• Troubles and closure 3
  • Bass Pro Shops and redevelopment 4
  • Imagery 5
  • See also 6
  • References 7
  • External links 8


The "Great American Pyramid" was conceived originally by Mark C. Hartz, a Memphis artist in about 1954. The project originally included three pyramids located on the south bluffs of Memphis overlooking the Mississippi River. The larger of the three would have been 2/3rd scale of the Great Pyramid of Memphis, Egypt. The flanking structures would have been scaled at 2/3s the size of the main pyramid. The project languished for three decades until Mark's younger son, Memphian Jon Brent Hartz, resurrected the concept. Mark C. Hartz, who was well known for his architectural renderings, rendered a new bronze glass-glazed pyramid. After years of negotiations, the younger Hartz's concept was adopted by entrepreneur John Tigrett as a symbol for the city of Memphis. The groundbreaking ceremony was held on September 15, 1989 and the building was opened on November 9, 1991. The construction of the building was managed by Sidney Shlenker, part owner of the Denver Nuggets and several entertainment companies, who Tigrett had brought to Memphis to develop tourist attractions in the building. Originally, there were plans for a shortwave radio station broadcasting Memphis music, an observation deck with an inclinator along the side of the building, a Hard Rock Cafe, a music museum, and a theme park on Mud Island along with other things. However, the plans were scrapped because of a fallout between Tigrett and Shlenker and the latter's financial difficulties.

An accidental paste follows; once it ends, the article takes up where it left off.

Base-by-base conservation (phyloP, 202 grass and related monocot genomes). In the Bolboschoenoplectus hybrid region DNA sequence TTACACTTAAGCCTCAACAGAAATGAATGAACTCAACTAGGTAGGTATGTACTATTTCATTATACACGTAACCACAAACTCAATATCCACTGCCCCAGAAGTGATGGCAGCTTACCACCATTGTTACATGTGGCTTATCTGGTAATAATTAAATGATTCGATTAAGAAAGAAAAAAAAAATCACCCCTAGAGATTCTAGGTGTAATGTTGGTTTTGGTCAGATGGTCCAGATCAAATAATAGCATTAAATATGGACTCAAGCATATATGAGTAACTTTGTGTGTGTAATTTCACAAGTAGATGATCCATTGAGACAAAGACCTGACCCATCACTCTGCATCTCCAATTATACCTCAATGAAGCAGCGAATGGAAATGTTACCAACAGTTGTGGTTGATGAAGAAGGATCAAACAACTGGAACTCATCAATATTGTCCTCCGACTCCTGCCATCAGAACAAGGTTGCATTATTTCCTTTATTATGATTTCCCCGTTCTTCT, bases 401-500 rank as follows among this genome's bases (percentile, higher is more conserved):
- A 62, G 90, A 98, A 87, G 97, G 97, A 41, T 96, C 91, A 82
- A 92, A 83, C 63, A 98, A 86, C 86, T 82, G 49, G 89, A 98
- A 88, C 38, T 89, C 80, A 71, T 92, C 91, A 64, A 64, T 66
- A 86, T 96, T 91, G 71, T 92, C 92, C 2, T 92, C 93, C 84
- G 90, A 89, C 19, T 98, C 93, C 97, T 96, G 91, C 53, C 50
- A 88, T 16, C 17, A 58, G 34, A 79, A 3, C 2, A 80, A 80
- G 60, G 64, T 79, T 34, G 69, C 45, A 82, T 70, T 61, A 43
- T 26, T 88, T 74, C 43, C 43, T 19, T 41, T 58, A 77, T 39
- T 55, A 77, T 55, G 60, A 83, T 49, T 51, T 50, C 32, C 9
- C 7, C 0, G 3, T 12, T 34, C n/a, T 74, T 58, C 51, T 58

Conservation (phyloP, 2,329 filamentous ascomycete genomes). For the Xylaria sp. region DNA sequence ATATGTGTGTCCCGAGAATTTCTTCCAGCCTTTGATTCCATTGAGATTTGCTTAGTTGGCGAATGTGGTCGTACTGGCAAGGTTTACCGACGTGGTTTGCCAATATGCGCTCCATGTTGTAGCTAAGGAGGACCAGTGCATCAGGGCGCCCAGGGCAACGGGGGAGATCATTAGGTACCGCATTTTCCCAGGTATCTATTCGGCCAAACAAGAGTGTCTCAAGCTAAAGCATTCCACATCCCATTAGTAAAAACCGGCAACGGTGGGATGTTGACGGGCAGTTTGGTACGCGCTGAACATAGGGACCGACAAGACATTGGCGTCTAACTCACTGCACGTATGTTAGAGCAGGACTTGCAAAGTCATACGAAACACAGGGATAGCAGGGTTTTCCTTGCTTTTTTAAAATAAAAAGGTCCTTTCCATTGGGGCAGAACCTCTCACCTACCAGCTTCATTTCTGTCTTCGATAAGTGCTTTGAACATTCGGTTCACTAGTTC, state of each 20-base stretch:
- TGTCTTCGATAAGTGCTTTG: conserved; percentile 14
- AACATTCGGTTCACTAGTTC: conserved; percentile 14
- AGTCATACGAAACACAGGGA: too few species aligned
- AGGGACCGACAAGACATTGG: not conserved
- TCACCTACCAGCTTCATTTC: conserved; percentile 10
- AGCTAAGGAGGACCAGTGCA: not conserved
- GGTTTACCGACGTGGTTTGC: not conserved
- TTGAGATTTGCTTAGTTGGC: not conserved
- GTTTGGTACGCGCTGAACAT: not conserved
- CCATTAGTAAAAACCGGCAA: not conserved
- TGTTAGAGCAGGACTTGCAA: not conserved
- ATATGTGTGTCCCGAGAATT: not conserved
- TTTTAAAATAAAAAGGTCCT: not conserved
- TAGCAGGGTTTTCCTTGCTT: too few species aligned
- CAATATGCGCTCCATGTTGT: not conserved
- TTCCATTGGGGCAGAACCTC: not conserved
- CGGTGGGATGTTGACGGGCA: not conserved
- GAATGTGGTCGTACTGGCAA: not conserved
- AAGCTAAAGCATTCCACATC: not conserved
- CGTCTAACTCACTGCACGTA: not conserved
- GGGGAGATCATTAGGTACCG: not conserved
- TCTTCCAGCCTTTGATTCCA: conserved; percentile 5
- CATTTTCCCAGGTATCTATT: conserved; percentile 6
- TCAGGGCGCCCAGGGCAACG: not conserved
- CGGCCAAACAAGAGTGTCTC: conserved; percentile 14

Various former uses and events

The Pyramid was the home court for the University of Memphis men's basketball program, and later for the National Basketball Association's Memphis Grizzlies. However, both teams left The Pyramid in November 2004 to move into the newly built FedExForum. It was also home to the Memphis Pharoahs of the AFL.

The arena hosted the 1993 Great Midwest Conference Men's and Women's basketball tournaments, the 1994 and 1997 Southeastern Conference men's basketball tournament, the 1996 and 2000 Conference USA men's basketball tournament, and the 2003 Conference USA women's basketball tournament. It also held the first and second rounds of the NCAA Tournament in 1995, 1997, and 2001.

The Pyramid was the site of the WWF St. Valentine's Day Massacre: In Your House pay-per-view, in 1999.